• TriMet will continue to run, as public transit is considered an essential service, even during a time of crisis. As more restrictions are placed on the daily lives of those in our area and more people follow the stay-at-home direction, we will continue to see fewer and fewer riders using TriMet’s buses and trains. However, there are nurses and doctors, social service workers, child care workers, grocery store employees, first responders, transit employees and others who remain in critical jobs. Many of those rely on transit to get them where they need to go to help people, protect our community and keep the essential services of the community going.
  • Ridership is projected to be down by more than 45% last week (over February average) and the Governor’s stay-at-home order will decrease ridership even more.
  • While TriMet has been able to maintain service levels, we are making plans to reduce service that we expect to announce later this week. Riders should always check trimet.org/alerts before they head out. We are also posting updates at trimet.org/health.
  • The Governor’s stay-at-home order increases the guidelines for social distancing, now saying you need to maintain 6 feet of distance. That does make riding transit more challenging. We are encouraging riders to create that 6 feet of space with others.

We appreciate our operators, field staff and the other essential employees who continue to keep our buses and trains rolling. Their efforts help others who must ride during this unprecedented time.

As directed by the Department of Homeland Security’s Cybersecurity and Infrastructure Security Agency (CISA), mass transit is a critical infrastructure function and mass transit workers are considered essential critical infrastructure workers.

March 20, 2020

TriMet knows this is an anxious time for people, with so many in our community making hard sacrifices right now. Our thoughts are with all those who have been affected by the virus, directly and indirectly, and those who continue to serve and help others as everyone does their part during this unprecedented moment in our lives.

We continue to work closely with regional health experts and leaders, and we continue to urge riders and employees to follow their guidance and recommendations to keep themselves and their families healthy and safe.

  • TriMet continues to provide service to those in our community who must still travel during this time to help others and keep our community working. Riders should always check trimet.org/alerts before they head out. We are also posting updates at trimet.org/health.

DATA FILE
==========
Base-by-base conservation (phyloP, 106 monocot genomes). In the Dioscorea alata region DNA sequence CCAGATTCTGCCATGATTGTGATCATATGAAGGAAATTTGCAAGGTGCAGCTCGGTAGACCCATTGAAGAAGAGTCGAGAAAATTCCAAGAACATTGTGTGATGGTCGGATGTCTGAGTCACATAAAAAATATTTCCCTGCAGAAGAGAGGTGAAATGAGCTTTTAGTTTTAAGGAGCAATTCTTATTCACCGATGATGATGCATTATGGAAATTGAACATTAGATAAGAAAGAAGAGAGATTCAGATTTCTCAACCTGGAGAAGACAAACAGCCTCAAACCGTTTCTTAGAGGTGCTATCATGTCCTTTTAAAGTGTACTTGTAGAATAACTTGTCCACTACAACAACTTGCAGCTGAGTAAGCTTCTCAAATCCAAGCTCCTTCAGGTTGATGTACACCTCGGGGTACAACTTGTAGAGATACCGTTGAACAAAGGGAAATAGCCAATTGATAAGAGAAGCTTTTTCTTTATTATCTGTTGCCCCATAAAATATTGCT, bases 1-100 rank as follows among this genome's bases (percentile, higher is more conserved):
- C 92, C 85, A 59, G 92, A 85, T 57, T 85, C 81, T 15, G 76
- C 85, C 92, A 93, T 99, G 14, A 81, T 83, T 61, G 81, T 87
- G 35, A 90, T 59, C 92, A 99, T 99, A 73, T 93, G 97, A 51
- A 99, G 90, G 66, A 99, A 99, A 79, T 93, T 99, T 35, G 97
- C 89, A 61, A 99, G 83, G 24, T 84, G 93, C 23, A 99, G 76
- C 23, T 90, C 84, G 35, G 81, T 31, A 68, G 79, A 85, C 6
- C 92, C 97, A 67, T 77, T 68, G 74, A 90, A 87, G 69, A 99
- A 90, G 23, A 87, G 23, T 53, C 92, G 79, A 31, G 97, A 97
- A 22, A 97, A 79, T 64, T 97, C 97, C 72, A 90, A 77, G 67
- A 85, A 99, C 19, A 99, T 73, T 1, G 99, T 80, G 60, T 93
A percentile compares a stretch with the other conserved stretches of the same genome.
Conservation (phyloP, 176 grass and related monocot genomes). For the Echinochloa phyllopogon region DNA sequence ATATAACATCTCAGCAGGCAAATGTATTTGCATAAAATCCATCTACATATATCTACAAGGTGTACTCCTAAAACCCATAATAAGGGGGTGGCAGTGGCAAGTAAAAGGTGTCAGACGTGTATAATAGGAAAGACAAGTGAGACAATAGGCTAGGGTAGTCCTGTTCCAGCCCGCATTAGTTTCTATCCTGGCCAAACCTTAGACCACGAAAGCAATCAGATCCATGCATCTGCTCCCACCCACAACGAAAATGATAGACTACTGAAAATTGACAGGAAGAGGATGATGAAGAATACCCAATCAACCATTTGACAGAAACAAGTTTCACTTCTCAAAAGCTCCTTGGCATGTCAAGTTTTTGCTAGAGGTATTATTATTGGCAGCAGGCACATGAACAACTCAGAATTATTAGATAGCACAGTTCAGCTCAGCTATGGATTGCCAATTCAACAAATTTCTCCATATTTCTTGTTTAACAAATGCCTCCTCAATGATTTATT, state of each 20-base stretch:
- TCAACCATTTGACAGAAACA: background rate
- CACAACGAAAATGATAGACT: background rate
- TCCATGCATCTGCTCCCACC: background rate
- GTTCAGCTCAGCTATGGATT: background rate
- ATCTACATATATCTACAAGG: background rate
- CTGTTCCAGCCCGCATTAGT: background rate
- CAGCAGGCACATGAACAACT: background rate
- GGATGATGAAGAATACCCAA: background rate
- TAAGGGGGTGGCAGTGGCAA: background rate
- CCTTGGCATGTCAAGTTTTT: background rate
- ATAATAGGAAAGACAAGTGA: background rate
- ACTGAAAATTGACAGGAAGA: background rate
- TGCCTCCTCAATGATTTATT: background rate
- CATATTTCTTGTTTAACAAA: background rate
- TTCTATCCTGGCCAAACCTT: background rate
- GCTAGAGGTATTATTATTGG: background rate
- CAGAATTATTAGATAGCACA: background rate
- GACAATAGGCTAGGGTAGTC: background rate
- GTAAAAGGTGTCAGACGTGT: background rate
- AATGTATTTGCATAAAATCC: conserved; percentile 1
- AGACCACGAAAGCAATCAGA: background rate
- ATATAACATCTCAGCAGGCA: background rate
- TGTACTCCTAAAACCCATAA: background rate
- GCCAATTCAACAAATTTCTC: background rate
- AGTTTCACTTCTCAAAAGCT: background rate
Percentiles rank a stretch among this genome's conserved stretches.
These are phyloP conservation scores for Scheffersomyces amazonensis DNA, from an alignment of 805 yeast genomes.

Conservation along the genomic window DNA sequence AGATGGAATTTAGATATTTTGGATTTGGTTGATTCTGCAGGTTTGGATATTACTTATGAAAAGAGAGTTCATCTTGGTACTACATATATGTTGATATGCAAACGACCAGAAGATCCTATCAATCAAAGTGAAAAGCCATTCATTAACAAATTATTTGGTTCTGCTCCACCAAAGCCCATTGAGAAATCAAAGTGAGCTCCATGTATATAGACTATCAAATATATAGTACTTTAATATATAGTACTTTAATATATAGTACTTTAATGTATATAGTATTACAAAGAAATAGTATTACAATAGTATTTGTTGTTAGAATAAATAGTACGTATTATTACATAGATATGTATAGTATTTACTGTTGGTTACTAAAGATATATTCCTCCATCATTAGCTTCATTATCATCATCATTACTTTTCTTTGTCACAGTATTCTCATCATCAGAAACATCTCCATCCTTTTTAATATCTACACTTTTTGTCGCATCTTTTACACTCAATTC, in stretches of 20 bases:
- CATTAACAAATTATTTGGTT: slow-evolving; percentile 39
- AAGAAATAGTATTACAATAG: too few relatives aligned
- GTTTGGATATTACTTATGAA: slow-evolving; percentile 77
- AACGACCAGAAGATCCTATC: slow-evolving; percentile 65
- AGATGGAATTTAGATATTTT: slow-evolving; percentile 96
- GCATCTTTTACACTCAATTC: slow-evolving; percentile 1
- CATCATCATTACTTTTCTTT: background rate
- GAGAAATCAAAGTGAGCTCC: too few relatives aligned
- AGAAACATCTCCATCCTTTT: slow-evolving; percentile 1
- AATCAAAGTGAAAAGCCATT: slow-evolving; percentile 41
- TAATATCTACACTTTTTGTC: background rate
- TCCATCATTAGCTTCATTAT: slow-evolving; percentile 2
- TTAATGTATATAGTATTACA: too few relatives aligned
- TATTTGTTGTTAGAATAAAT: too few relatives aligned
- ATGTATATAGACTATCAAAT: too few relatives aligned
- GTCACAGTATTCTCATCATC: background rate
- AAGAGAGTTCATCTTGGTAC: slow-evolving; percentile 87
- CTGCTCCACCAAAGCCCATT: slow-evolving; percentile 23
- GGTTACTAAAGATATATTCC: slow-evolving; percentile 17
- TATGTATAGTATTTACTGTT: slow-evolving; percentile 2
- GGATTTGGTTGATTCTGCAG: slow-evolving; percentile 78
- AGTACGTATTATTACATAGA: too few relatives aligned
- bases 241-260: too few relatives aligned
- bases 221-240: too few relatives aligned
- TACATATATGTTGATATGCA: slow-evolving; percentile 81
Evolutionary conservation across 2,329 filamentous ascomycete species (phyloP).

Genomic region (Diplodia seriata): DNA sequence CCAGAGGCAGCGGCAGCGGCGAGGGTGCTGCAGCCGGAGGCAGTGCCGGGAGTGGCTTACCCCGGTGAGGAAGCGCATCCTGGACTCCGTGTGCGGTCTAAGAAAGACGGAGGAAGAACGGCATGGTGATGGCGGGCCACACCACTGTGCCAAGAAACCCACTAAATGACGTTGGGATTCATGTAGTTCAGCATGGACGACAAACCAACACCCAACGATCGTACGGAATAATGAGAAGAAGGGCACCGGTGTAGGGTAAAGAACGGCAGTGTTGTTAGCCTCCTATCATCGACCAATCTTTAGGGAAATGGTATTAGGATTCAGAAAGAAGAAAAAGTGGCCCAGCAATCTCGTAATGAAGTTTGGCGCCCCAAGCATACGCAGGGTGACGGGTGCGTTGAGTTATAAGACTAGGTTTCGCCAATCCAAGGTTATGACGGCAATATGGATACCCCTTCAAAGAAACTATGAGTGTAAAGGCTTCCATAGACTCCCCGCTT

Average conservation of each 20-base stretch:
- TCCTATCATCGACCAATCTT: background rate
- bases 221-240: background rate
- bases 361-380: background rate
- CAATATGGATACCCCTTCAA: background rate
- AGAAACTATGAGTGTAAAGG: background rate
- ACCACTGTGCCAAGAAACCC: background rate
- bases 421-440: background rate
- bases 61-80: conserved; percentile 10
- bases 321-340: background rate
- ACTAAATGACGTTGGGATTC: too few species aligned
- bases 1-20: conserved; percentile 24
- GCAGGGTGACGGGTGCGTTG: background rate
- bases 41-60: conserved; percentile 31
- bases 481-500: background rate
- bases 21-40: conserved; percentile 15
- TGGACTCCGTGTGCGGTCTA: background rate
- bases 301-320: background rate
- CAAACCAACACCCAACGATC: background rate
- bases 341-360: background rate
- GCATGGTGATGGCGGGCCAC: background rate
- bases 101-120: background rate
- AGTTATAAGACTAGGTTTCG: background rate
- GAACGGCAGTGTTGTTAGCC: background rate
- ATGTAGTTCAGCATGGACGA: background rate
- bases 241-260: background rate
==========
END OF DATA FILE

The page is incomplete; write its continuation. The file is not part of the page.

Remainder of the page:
• While TriMet will not have ridership statistics for this week compiled for release until next week, we were able to get a snapshot of how many people did not ride Wednesday, March 18, compared to the average number of weekday riders in February 2020. See our Facebook post. We appreciate that riders are following the directions of the health experts, with about 140,000 riders staying home or using a different mode of travel on Wednesday.  
  • TriMet thanks those who must ride for following the direction of health experts and using social distancing to protect themselves and others. At a Thursday news conference, Regional Health Officer Dr. Jennifer Vines addressed social distancing on transit and the need for people to stay home and avoid any mode of travel.

    Dr. Jennifer Vines, regional health officer: “I have had direct conversations with leadership at TriMet. They are committed to doing the right thing, keeping their workers safe and keeping the public safe. When we did the mass gathering ban and subsequently closed schools, we know that their ridership went way down. So, our understanding is that buses and MAX trains are much less crowded. We’ve also emphasized that buses and MAXes have doors opening and closing frequently which creates for good airflow. And again we’re encouraging everybody to stay home if you’re sick. And again today we’re saying please avoid anything that is not essential. You really should not be out and about.”

    In regards to social distancing: TriMet encourages riders to remember to give operators space as well. Half of our buses have safety panels next to the operators seat, and those buses are being sent into service first. Still, we ask riders to stay behind the yellow line, limit their interaction with bus operators and use the back doors to exit the bus.
  • As mentioned previously, TriMet crews are disinfecting the touchpoints on buses, MAX and WES trains and LIFT paratransit vehicles nightly. Crews are also wiping down the main touchpoints at rail stations and transit centers daily, including Hop validators, ticket machines, pay phones, elevator doors and elevator buttons. We now have staff doing some additional light cleaning on trains moving through Downtown Portland during the weekdays, picking up litter, using sanitizing wipes in some areas and dealing with any messes or spills. This was planned before COVID-19 was reported in our area and is a pilot. For their safety, we don’t want the workers to be cleaning while a train is moving, so they may have to wait at times while a train is traveling between stops.